THOUGHT LEADERSHIP

The fight against fake news should start in class

It’s a mistake to avoid discussing current affairs with students, instead, the fight against fake news should start in class, says Danuta Tomasz, Assistant Director of Education, Europe at Cognita.

Older generations are quick to claim that youngsters aren’t interested in politics and oblivious to the news. In my experience, that isn’t true. They may not avidly watch news programmes or consume newspapers, but today’s generation are far more attuned to events than many parents and teachers give them credit for.

Incidents like the recent school shootings in Florida and the Manchester terrorist attacks, or topics such as environmental degradation and transgender rights,tend to cut through, even if children don’t always articulate their concerns.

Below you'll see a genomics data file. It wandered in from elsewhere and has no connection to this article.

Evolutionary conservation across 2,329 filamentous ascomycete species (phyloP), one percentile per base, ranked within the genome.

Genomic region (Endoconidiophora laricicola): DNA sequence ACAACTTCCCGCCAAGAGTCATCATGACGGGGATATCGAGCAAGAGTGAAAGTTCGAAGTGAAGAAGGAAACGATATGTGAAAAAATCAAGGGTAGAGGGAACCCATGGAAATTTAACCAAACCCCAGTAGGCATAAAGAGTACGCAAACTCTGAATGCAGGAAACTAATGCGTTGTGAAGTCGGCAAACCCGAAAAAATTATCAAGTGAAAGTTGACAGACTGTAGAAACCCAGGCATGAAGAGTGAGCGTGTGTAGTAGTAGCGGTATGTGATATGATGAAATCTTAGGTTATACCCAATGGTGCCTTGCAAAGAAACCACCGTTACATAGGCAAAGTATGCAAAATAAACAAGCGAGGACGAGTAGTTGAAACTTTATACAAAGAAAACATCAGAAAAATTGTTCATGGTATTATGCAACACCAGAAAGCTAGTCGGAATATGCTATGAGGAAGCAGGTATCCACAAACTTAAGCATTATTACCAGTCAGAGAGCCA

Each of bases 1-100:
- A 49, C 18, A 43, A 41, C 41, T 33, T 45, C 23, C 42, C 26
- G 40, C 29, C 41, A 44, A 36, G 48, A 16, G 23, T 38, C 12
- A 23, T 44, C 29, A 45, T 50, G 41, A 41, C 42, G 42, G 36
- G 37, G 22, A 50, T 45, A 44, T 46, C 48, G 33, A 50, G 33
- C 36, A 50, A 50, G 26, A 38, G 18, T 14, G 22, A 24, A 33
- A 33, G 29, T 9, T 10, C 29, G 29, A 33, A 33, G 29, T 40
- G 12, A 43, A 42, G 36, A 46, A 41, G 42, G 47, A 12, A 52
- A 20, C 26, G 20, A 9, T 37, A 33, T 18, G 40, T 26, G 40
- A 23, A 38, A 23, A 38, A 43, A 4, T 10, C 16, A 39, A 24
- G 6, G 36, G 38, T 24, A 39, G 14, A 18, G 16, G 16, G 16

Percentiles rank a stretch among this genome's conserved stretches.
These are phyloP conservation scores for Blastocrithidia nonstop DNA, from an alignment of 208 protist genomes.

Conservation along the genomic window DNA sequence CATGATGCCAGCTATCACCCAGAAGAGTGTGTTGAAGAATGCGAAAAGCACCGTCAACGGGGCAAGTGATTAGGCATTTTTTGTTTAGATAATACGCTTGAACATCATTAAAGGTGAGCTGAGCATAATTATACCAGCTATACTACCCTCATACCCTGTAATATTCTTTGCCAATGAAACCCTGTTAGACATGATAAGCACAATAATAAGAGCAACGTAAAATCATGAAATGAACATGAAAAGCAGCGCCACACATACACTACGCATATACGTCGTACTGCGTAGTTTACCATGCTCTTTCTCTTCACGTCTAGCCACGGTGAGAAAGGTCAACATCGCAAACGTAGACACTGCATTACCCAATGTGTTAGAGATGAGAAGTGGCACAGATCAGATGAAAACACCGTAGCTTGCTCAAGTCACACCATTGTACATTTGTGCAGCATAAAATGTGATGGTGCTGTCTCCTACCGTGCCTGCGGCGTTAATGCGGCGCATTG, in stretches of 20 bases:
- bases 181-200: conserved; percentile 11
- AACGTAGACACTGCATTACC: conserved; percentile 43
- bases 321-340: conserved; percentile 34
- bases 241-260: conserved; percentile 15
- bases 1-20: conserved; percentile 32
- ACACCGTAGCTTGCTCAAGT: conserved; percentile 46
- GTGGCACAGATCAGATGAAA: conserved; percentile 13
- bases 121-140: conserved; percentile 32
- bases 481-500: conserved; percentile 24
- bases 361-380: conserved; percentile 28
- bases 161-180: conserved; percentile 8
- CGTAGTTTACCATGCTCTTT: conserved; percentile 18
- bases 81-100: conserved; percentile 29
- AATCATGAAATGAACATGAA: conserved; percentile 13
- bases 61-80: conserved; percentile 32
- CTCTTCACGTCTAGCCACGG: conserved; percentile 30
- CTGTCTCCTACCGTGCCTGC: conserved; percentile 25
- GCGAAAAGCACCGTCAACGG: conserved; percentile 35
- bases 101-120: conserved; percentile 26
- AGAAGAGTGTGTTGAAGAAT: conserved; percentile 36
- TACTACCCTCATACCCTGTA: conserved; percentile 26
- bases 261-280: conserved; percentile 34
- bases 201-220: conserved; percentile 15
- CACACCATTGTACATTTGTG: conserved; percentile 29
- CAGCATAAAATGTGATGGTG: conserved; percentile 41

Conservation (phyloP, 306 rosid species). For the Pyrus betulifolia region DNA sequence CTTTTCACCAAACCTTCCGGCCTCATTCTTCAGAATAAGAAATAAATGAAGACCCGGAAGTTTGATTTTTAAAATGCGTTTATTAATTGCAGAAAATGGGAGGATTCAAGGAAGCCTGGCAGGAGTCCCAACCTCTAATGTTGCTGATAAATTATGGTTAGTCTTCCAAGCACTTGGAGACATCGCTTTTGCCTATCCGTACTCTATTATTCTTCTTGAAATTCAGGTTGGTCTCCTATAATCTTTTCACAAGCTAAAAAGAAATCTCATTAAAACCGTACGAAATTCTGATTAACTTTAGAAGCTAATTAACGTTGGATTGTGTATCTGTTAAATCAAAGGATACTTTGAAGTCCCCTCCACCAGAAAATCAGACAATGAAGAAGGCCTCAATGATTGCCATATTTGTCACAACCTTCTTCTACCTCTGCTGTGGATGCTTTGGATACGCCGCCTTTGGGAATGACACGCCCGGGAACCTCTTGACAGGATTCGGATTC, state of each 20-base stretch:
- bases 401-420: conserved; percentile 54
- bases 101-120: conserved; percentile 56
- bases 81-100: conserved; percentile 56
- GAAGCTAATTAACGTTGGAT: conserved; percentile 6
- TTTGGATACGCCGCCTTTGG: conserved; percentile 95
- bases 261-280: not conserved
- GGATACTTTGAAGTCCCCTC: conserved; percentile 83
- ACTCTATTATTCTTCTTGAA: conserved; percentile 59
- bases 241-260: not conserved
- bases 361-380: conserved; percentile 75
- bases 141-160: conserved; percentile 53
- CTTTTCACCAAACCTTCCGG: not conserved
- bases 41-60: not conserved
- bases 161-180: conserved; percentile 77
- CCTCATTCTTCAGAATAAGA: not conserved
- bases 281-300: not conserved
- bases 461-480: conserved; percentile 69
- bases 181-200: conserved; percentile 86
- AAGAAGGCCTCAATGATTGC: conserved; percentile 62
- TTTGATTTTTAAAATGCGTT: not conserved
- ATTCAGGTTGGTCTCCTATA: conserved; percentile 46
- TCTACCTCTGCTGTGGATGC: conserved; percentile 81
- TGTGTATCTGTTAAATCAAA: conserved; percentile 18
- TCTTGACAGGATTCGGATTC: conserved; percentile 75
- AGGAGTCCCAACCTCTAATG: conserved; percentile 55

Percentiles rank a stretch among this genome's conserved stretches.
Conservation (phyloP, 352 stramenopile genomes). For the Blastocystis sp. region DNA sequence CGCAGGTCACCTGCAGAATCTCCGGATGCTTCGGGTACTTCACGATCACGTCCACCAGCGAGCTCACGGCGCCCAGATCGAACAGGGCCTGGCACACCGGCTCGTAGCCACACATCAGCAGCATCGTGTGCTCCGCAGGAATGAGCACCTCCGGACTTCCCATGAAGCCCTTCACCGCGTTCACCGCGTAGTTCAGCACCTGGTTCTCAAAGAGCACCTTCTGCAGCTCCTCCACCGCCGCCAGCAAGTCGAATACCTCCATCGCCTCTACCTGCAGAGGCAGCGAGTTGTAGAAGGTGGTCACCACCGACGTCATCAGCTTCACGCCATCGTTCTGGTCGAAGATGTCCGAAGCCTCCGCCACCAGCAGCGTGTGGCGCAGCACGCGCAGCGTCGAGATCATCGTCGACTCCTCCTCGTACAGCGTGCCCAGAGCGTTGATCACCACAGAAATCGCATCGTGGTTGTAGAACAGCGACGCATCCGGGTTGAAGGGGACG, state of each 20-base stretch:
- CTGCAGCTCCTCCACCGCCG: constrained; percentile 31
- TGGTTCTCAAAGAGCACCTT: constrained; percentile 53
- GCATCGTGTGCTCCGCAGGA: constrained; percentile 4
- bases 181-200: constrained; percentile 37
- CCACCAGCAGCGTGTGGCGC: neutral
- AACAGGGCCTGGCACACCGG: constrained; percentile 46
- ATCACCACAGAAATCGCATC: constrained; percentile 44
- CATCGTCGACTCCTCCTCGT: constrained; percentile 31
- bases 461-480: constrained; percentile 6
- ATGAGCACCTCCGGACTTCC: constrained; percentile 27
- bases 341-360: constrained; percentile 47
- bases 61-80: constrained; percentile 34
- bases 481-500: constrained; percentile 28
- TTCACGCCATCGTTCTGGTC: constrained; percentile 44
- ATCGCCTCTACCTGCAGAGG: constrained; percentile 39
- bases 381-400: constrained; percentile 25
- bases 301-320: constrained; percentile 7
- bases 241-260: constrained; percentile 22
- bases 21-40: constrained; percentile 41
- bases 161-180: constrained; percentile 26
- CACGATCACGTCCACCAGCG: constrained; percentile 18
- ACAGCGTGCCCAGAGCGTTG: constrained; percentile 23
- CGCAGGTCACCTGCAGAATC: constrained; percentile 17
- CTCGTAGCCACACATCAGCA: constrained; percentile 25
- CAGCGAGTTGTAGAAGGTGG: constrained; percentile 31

Unfortunately, teachers have become increasingly bad at letting students express their views on newsworthy events. When I was at school, it wasn’t uncommon for a teacher to spend ten minutes or so discussing a current event, if prompted by a student. When events intrude, we have a chance to puncture misconceptions, establish the facts and call out conspiracies. Ultimately, isn’t that what education is all about?

You can read the full article on the Independent Education Today website, Schools should subscribe to the news of the world

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APR 30   /  
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